If you are like me, there is a good chance you funded your 125 cafeteria plan through your employer at the end of 2019.
Most likely, you looked at your anticipated medical expenses and childcare and elected that amount, or maybe a little more for the year to come. Like many other Americans, I maxed out my dependent care portion knowing that my daughter’s preschool would more than exceed the allowed $5,000. I also opted for the 125 medical account to cover my family’s medical, dental, and any other minor medical-related expenses that might come up as the year passed.
When making 125 plan elections, it is clear it is a “use it or lose it” election – meaning you must use the funds within the allotted time frame or you will lose them. So, I am always conservative when I make my elections. Fast forward 2.5 months, though, and bam! Welcome to the world of COVID.
Suddenly, my daughter’s preschool was closed, my sons’ summer camps were cancelled, dentist offices were closed, and doctors’ offices recommended waiting on any non-urgent appointments. Now, I find myself wondering what will happen to all of this money set aside that I clearly will not use this year.
Luckily, the IRS has looked at these 125 plans and realized that this is a big problem for a lot of people.
Because of this, there is some relief! Under IRS Notice 2020-29, the IRS is allowing employees to make certain prospective mid-year elections changes for employer-sponsored health coverage, health FSAs and dependent care assistant programs during the calendar year that the plan was elected. The one caveat is that it is at the employers’ discretion whether they want to allow the changes to be made.
The notice allows for an employer to amend one or more of its 125 cafeteria plans to allow employees to revoke an election, make a new election, or decrease or increase an existing election regarding a health FSA or dependent care assistance program on a prospective basis. Medical 125 accounts have also increased the allowable rollover from $500 to $550, meaning that if after the year ends, you have $550 or less in your medical FSA, you may roll it into 2021 for reimbursement. Employers are now also allowed to extend the claims period for plans ending in 2020. Additionally, in March, the IRS relaxed the rules for what can be reimbursed under the FSA accounts to include over-the-counter medications and feminine care products.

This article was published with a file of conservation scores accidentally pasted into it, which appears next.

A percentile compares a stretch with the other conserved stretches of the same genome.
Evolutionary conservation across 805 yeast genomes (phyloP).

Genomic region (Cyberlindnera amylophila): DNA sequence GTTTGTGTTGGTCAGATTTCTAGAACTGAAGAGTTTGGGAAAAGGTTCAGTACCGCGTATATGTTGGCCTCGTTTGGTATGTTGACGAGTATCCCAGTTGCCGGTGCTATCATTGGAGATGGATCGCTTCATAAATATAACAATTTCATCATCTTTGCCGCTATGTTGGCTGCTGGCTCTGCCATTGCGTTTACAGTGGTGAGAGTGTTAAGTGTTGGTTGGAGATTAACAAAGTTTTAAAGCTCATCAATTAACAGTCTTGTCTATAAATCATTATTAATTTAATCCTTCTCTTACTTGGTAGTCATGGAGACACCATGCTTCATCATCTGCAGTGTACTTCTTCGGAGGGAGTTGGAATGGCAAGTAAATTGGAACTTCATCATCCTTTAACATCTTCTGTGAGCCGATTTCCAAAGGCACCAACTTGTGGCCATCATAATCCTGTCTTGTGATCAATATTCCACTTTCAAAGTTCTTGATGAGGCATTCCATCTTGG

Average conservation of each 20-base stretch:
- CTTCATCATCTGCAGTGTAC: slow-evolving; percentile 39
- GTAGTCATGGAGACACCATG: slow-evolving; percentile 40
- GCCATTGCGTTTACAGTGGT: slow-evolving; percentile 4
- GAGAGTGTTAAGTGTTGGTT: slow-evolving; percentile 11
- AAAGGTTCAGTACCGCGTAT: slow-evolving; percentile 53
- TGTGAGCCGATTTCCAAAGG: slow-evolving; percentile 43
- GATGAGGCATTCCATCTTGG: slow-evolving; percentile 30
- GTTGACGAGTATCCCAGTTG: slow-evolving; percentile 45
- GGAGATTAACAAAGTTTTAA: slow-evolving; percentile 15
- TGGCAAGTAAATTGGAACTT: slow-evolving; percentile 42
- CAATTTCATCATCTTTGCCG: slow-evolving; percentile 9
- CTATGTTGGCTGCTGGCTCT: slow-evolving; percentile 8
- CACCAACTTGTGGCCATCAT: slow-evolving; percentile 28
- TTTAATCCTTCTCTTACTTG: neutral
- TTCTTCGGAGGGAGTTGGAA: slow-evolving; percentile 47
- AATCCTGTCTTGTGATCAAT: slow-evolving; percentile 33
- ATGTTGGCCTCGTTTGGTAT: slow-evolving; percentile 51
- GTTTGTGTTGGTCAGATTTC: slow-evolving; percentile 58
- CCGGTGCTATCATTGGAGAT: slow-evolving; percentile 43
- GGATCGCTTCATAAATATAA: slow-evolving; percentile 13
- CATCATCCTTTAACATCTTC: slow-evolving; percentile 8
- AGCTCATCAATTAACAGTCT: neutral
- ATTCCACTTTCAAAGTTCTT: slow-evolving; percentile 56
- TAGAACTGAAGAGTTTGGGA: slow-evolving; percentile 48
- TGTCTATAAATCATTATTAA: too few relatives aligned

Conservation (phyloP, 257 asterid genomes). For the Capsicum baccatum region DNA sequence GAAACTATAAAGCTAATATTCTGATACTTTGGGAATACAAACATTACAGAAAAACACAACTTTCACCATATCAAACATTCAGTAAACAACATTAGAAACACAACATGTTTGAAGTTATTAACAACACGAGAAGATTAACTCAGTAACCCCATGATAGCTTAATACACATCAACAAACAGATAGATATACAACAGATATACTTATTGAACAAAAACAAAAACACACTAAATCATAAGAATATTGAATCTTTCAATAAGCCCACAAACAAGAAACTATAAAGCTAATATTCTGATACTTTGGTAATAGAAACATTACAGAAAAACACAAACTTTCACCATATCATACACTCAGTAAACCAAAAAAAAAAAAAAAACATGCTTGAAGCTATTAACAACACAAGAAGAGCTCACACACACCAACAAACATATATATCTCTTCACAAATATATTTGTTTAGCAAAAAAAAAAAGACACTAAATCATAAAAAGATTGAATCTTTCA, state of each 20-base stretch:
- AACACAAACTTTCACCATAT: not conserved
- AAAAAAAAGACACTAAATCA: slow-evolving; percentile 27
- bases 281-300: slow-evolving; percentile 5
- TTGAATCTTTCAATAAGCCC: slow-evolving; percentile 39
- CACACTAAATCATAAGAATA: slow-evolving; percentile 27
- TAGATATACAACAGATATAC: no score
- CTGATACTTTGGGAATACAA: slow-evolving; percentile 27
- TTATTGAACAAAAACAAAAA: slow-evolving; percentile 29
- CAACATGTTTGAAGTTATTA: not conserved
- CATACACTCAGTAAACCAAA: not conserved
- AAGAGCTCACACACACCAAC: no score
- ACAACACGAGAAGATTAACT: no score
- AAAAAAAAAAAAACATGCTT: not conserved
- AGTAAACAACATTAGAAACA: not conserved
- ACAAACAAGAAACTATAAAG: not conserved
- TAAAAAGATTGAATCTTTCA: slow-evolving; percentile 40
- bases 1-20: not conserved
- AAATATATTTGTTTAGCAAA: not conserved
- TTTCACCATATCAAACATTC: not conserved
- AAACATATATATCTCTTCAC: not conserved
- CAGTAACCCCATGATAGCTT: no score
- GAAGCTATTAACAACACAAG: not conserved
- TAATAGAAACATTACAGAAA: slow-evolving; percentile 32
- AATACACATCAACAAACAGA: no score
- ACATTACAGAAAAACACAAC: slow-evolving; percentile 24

Now that you have this information regarding your 125 plans, what’s next?
The first step is to reach out to your employer and ask them if they are allowing amendments to their 125 plans. If the answer is yes, it’s time to create a new budget and realistically estimate what you will spend.
You can’t take out the money you already contributed, but you can stop it now and you can budget for how to use it over the next 6-7 months. If you have too much in your 125 medical account at year-end, keep in mind that you can always stock up on medical supplies. Find out what amount your company allows you to roll over and what the rollover period entails.
Remember this good news: there are options out there! Take advantage of these opportunities so that you do not have to lose your contributions.